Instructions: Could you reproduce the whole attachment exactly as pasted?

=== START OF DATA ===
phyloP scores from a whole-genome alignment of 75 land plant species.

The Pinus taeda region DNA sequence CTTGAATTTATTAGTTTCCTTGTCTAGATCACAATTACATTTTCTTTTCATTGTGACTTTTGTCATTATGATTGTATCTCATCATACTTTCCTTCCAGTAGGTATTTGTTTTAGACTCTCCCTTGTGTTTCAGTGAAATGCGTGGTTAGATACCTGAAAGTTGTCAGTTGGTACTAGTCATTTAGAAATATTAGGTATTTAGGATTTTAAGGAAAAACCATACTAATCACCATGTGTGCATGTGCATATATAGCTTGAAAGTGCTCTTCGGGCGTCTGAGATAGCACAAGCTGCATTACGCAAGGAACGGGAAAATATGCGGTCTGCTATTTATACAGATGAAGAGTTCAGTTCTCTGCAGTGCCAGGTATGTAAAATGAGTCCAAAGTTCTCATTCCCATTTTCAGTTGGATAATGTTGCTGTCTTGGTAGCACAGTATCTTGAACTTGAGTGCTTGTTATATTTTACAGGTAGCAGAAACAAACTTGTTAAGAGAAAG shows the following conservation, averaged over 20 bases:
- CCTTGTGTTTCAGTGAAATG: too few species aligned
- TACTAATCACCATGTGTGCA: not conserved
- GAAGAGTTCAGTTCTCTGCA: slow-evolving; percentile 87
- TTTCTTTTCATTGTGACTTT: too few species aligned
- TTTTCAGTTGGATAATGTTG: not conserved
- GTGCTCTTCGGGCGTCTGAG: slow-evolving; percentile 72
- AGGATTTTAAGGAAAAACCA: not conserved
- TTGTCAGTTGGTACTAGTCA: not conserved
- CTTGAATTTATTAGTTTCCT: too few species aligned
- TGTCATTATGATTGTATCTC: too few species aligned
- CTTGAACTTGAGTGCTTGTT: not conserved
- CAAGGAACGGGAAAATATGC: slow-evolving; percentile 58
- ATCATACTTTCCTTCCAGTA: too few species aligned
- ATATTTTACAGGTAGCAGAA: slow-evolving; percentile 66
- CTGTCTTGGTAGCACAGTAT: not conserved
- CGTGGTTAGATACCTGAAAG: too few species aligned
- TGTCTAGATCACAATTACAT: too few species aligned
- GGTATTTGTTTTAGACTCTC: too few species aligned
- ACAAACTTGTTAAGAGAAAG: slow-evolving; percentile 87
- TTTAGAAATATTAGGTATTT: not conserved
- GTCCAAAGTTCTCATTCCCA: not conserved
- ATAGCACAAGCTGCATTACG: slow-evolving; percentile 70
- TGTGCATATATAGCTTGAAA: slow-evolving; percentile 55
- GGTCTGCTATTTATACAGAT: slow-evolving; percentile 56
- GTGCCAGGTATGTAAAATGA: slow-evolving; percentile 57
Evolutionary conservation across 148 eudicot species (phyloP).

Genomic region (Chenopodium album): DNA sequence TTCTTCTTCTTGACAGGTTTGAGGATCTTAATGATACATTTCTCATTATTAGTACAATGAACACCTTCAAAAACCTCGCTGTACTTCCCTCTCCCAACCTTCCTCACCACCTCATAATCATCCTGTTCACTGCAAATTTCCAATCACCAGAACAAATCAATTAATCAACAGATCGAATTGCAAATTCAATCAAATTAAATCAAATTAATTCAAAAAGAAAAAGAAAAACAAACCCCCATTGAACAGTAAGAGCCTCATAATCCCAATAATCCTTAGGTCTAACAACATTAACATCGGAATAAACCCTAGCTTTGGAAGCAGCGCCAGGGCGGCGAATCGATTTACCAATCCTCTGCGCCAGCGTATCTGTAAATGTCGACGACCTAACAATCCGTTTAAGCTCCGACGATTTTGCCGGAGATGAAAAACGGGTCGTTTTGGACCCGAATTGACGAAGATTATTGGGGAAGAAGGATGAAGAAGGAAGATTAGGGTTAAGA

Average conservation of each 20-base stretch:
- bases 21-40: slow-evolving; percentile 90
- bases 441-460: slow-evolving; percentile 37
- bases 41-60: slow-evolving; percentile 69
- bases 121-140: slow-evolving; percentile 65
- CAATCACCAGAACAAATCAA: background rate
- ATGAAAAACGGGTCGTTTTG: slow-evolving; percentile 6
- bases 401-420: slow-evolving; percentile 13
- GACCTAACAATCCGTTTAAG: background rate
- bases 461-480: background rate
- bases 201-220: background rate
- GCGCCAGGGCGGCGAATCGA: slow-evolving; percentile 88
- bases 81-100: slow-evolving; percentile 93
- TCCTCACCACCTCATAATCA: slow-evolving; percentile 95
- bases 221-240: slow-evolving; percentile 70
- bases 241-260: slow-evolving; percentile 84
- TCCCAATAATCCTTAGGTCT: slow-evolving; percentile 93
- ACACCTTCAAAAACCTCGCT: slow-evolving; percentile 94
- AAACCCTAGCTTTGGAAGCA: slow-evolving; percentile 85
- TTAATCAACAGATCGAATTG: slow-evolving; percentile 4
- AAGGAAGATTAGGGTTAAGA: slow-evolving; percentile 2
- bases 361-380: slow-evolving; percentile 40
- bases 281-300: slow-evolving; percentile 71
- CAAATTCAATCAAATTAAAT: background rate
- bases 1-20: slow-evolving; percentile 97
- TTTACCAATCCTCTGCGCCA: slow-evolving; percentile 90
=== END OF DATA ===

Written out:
phyloP scores from a whole-genome alignment of 75 land plant species.

The Pinus taeda region DNA sequence CTTGAATTTATTAGTTTCCTTGTCTAGATCACAATTACATTTTCTTTTCATTGTGACTTTTGTCATTATGATTGTATCTCATCATACTTTCCTTCCAGTAGGTATTTGTTTTAGACTCTCCCTTGTGTTTCAGTGAAATGCGTGGTTAGATACCTGAAAGTTGTCAGTTGGTACTAGTCATTTAGAAATATTAGGTATTTAGGATTTTAAGGAAAAACCATACTAATCACCATGTGTGCATGTGCATATATAGCTTGAAAGTGCTCTTCGGGCGTCTGAGATAGCACAAGCTGCATTACGCAAGGAACGGGAAAATATGCGGTCTGCTATTTATACAGATGAAGAGTTCAGTTCTCTGCAGTGCCAGGTATGTAAAATGAGTCCAAAGTTCTCATTCCCATTTTCAGTTGGATAATGTTGCTGTCTTGGTAGCACAGTATCTTGAACTTGAGTGCTTGTTATATTTTACAGGTAGCAGAAACAAACTTGTTAAGAGAAAG shows the following conservation, averaged over 20 bases:
- CCTTGTGTTTCAGTGAAATG: too few species aligned
- TACTAATCACCATGTGTGCA: not conserved
- GAAGAGTTCAGTTCTCTGCA: slow-evolving; percentile 87
- TTTCTTTTCATTGTGACTTT: too few species aligned
- TTTTCAGTTGGATAATGTTG: not conserved
- GTGCTCTTCGGGCGTCTGAG: slow-evolving; percentile 72
- AGGATTTTAAGGAAAAACCA: not conserved
- TTGTCAGTTGGTACTAGTCA: not conserved
- CTTGAATTTATTAGTTTCCT: too few species aligned
- TGTCATTATGATTGTATCTC: too few species aligned
- CTTGAACTTGAGTGCTTGTT: not conserved
- CAAGGAACGGGAAAATATGC: slow-evolving; percentile 58
- ATCATACTTTCCTTCCAGTA: too few species aligned
- ATATTTTACAGGTAGCAGAA: slow-evolving; percentile 66
- CTGTCTTGGTAGCACAGTAT: not conserved
- CGTGGTTAGATACCTGAAAG: too few species aligned
- TGTCTAGATCACAATTACAT: too few species aligned
- GGTATTTGTTTTAGACTCTC: too few species aligned
- ACAAACTTGTTAAGAGAAAG: slow-evolving; percentile 87
- TTTAGAAATATTAGGTATTT: not conserved
- GTCCAAAGTTCTCATTCCCA: not conserved
- ATAGCACAAGCTGCATTACG: slow-evolving; percentile 70
- TGTGCATATATAGCTTGAAA: slow-evolving; percentile 55
- GGTCTGCTATTTATACAGAT: slow-evolving; percentile 56
- GTGCCAGGTATGTAAAATGA: slow-evolving; percentile 57
Evolutionary conservation across 148 eudicot species (phyloP).

Genomic region (Chenopodium album): DNA sequence TTCTTCTTCTTGACAGGTTTGAGGATCTTAATGATACATTTCTCATTATTAGTACAATGAACACCTTCAAAAACCTCGCTGTACTTCCCTCTCCCAACCTTCCTCACCACCTCATAATCATCCTGTTCACTGCAAATTTCCAATCACCAGAACAAATCAATTAATCAACAGATCGAATTGCAAATTCAATCAAATTAAATCAAATTAATTCAAAAAGAAAAAGAAAAACAAACCCCCATTGAACAGTAAGAGCCTCATAATCCCAATAATCCTTAGGTCTAACAACATTAACATCGGAATAAACCCTAGCTTTGGAAGCAGCGCCAGGGCGGCGAATCGATTTACCAATCCTCTGCGCCAGCGTATCTGTAAATGTCGACGACCTAACAATCCGTTTAAGCTCCGACGATTTTGCCGGAGATGAAAAACGGGTCGTTTTGGACCCGAATTGACGAAGATTATTGGGGAAGAAGGATGAAGAAGGAAGATTAGGGTTAAGA

Average conservation of each 20-base stretch:
- bases 21-40: slow-evolving; percentile 90
- bases 441-460: slow-evolving; percentile 37
- bases 41-60: slow-evolving; percentile 69
- bases 121-140: slow-evolving; percentile 65
- CAATCACCAGAACAAATCAA: background rate
- ATGAAAAACGGGTCGTTTTG: slow-evolving; percentile 6
- bases 401-420: slow-evolving; percentile 13
- GACCTAACAATCCGTTTAAG: background rate
- bases 461-480: background rate
- bases 201-220: background rate
- GCGCCAGGGCGGCGAATCGA: slow-evolving; percentile 88
- bases 81-100: slow-evolving; percentile 93
- TCCTCACCACCTCATAATCA: slow-evolving; percentile 95
- bases 221-240: slow-evolving; percentile 70
- bases 241-260: slow-evolving; percentile 84
- TCCCAATAATCCTTAGGTCT: slow-evolving; percentile 93
- ACACCTTCAAAAACCTCGCT: slow-evolving; percentile 94
- AAACCCTAGCTTTGGAAGCA: slow-evolving; percentile 85
- TTAATCAACAGATCGAATTG: slow-evolving; percentile 4
- AAGGAAGATTAGGGTTAAGA: slow-evolving; percentile 2
- bases 361-380: slow-evolving; percentile 40
- bases 281-300: slow-evolving; percentile 71
- CAAATTCAATCAAATTAAAT: background rate
- bases 1-20: slow-evolving; percentile 97
- TTTACCAATCCTCTGCGCCA: slow-evolving; percentile 90